This phase easily flows from the preceding statement. It’s more than just cold-calling. Step-by-step, what do you do? Example: We help them improve and maintain their brand online. More importantly, we make their websites bring them new patients, and serve existing ones.

3. Describe the client.
They want growth, are on the uphill of growing the practice, not on the downhill. They value the effects of digital marketing and clearly understand that long before that new patient walks in the door, they’ve all but met their health care practitioner personally.

4. Who do you do it for?
This is always a kicker. People want to know that you have a source, that there’s someone in your corner to vouch for you, that you’re reliable and, most of all, that you’re so good at what you do, there’s lasting impact for your clients, and the right referrals.

Your end result should look or sound something like this:
We’re a digital marketing firm that works exclusively with private physician practices. Our clients are aggressive in growing their practices. They are as entrepreneurial as they are educated and patient-centered. And one of the ways they serve their patients is by making it easy to find them and get what they need on the site. We are their outsourced digital marketing department.

How to Set That Meeting Sooner

Selling – it’s about the speed. Many aspects you can’t control, but the parts you can, take charge, lead the process, wait for nothing you don’t have to.

I’ve witnessed many sales professionals, be it the employee or the CEO (if they are the salesforce), be passive in getting that call or meeting with the prospect. That email looks like this:

Hi Mrs/Mr. CEO,

Last we spoke, you indicated you’d be interested in talking further with us about how we may be able to help you solve problem X.

When is a good time to connect?

We look forward to hearing from you.

Passive Peter

It should look like this. :

Hi Mrs/Mr. CEO,

Last we spoke, you indicated you’d be interested in talking further with us about how we may be able to help you solve problem X.

We have availability next Tuesday between 2-6ET, or Friday AM before noon.
Will any of these time slots work for you?
If not, please suggest a few and we can make something work on our end.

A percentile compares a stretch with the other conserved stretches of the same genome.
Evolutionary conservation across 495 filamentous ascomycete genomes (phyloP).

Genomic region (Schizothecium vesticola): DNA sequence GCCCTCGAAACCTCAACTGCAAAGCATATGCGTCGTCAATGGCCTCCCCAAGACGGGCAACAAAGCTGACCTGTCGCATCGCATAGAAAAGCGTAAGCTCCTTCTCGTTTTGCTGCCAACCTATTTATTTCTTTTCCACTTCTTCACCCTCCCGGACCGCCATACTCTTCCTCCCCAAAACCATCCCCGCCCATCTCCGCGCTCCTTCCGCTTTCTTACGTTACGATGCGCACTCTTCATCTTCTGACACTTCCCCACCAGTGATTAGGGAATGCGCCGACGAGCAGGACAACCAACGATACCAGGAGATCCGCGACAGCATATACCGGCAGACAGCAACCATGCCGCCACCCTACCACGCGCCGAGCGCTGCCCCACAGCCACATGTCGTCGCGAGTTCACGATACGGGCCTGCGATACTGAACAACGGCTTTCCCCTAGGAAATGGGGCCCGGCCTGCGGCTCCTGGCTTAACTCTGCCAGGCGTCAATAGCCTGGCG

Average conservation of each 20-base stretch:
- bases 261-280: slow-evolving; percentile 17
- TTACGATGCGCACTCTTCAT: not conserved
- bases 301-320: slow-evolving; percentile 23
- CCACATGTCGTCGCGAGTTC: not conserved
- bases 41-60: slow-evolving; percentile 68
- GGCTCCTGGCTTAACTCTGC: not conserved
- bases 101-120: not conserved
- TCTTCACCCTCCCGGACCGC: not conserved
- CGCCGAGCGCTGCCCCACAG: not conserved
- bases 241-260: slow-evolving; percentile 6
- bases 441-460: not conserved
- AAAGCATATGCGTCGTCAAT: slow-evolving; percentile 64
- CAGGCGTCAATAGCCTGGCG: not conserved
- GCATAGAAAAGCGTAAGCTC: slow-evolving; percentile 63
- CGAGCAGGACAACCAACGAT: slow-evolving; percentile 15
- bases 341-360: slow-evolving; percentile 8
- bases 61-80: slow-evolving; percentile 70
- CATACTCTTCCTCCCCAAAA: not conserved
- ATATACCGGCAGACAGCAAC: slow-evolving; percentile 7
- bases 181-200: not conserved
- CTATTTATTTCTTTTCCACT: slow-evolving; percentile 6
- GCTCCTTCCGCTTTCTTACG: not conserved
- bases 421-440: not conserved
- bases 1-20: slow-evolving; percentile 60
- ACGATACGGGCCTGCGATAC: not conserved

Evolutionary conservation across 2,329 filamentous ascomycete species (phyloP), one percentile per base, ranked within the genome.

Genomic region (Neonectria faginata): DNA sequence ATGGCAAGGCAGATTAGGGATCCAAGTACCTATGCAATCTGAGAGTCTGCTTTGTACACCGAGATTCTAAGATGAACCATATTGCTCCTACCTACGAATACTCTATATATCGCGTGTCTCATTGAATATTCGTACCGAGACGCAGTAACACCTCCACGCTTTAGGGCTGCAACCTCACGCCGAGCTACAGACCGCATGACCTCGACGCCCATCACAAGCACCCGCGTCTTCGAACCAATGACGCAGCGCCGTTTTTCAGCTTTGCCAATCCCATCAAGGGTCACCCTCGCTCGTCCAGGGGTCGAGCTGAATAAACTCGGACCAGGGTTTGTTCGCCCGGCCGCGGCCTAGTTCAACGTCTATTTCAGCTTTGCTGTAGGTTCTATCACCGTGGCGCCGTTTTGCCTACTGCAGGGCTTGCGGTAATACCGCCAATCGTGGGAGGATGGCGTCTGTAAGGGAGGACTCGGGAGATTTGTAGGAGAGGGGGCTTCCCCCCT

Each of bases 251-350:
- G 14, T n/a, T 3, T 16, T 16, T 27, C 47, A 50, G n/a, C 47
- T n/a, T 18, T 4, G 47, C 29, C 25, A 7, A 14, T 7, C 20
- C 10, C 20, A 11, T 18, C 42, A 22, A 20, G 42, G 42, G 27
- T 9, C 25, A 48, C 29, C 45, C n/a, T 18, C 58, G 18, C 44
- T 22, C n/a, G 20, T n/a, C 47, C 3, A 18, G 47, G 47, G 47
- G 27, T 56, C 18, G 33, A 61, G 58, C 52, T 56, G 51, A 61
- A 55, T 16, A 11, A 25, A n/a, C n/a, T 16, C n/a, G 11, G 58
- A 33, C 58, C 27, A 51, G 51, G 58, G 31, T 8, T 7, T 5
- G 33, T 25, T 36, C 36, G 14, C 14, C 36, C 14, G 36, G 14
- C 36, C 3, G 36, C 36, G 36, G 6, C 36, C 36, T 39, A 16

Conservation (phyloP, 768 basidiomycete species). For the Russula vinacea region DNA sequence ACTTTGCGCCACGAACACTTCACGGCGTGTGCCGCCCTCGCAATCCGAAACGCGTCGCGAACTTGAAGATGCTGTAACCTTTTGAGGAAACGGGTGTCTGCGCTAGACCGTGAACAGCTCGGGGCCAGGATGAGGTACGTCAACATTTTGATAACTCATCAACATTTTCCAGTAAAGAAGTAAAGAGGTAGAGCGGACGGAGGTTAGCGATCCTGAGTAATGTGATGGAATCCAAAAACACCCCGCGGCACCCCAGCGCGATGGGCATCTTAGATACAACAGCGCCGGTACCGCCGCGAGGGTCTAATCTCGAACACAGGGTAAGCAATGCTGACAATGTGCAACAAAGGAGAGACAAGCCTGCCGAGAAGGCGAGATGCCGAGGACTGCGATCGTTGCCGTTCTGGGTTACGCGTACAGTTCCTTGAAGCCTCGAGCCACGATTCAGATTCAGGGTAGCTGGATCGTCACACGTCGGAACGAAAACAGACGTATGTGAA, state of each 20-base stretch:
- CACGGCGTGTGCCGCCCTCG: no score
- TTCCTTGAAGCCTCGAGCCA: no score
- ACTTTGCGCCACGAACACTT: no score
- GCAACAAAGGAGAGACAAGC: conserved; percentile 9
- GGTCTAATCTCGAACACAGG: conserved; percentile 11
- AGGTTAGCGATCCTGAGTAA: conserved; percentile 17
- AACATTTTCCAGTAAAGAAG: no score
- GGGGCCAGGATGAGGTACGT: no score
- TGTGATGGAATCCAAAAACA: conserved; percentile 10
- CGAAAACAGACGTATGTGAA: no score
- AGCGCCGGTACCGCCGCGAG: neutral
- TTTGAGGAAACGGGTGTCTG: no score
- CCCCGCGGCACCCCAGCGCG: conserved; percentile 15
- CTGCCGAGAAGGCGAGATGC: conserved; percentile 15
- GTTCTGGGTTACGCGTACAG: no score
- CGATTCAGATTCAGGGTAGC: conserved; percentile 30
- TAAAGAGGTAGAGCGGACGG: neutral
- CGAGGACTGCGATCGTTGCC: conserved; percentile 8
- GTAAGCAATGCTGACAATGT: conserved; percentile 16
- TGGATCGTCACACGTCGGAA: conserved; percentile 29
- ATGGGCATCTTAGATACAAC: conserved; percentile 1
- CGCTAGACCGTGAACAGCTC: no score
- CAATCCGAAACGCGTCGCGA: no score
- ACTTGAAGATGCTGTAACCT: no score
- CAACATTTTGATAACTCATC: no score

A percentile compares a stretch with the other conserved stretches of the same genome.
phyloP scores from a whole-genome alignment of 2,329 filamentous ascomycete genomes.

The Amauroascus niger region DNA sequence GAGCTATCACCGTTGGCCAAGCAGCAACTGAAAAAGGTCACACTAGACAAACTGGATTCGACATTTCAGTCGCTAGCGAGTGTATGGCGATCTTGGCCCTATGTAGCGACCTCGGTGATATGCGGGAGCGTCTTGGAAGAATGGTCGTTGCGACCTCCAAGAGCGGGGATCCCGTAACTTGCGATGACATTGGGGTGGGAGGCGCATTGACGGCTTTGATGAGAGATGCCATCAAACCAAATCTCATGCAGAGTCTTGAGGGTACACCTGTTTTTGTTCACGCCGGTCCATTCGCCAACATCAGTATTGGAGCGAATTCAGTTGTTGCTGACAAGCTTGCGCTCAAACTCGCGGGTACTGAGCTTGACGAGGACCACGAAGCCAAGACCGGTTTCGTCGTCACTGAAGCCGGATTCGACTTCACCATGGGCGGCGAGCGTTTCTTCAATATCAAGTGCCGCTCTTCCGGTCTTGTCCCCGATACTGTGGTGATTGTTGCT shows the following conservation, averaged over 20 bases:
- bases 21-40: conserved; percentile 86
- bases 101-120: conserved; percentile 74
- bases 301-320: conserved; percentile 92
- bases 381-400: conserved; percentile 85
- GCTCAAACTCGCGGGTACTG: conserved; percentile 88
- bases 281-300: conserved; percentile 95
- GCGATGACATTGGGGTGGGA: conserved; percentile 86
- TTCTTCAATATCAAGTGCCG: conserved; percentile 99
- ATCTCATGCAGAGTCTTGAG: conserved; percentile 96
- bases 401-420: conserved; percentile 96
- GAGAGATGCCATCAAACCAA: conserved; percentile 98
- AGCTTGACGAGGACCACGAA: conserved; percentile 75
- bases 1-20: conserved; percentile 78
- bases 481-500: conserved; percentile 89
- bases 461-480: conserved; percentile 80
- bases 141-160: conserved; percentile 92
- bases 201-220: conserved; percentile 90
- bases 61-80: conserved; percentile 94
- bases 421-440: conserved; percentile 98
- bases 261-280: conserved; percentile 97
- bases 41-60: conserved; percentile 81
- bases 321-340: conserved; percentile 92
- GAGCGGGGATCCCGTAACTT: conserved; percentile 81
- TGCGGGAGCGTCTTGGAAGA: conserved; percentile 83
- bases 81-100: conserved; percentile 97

We look forward to talking next week.

Assertive Anne

You drive, not the prospect. If you sell to executives, they are accustomed to driving. If you want opportunities to get to the next stage faster, this is what that email should look like. (And mind you, that email should follow that phone call in which a voice mail probably picked up.)

About Lilly Ferrick
Lilly Ferrick LLC offers services in part-time or fractional sales management, contract sales, sales process consulting, and one-on-one sales coaching. We help companies win larger, more profitable engagements, decrease length of sales cycle, manage pipeline, and improve closing rates. Please contact us to learn more, or to schedule a complimentary session.

How Much Money Is In Your Pipeline?

Do you know? Can you quantify what’s in there? Can you reasonably estimate the likelihood of close and the time it will take to get there?

A client had with a tall order to nearly double revenue during a specified period of time. My question: “What’s in the pipeline?” Their answer, “I don’t know”.

How much is in your pipeline? To look, to count, to quantify can be unnerving. It’s what we beat ourselves up over as business owners, not knowing important stuff. Last week I HAD to do some clean-up bookkeeping. I had paid invoices I’d not marked as “paid” in nearly a year. So, my accounts receivable was deceiving me and I was nervous. Alas, I got help. “Bookkeeper, hold my hand please as we get to the real number. “ I was pleasantly surprised. I had more coming in than I expected. I’d beat myself up more than necessary. Avoidance causes me (and you) more stress, less good. We need good, pleasant surprises.

Back to that pipeline.

Put a dollar figure to every prospect you’ve connected with in the last three months that has indicated they need a solution. (They can go back in queue to be called on if it has been longer than three months. They can’t be counted as a likely buyer, even if you had the warm fuzzies when you talked.)

Did you talk about money? Hopefully so. Name that number. The next questions to answer: When did you speak with them? Where do your services/products stand as a solution for them? Was there confirmation that they would buy from someone? Was your company on the short list, i.e., are you a top three pick? If so, you can call that a 33% shot at winning the business.

If money was not discussed, you have no number unless you have a general amount of money you typically charge. If that’s the case, estimate low on both money and probability of close. I’m not skeptical. I am realistic about likelihood of purchase if money’s not been discussed and you don’t know where you stack up against other options.

For those in the pipeline in which timing and money have not been discussed, go back to the prospect and find out their intentions.Their intent determines your next actions and if the next steps involves the prospect, be sure to secure a commitment from them so your selling process has no loose ends.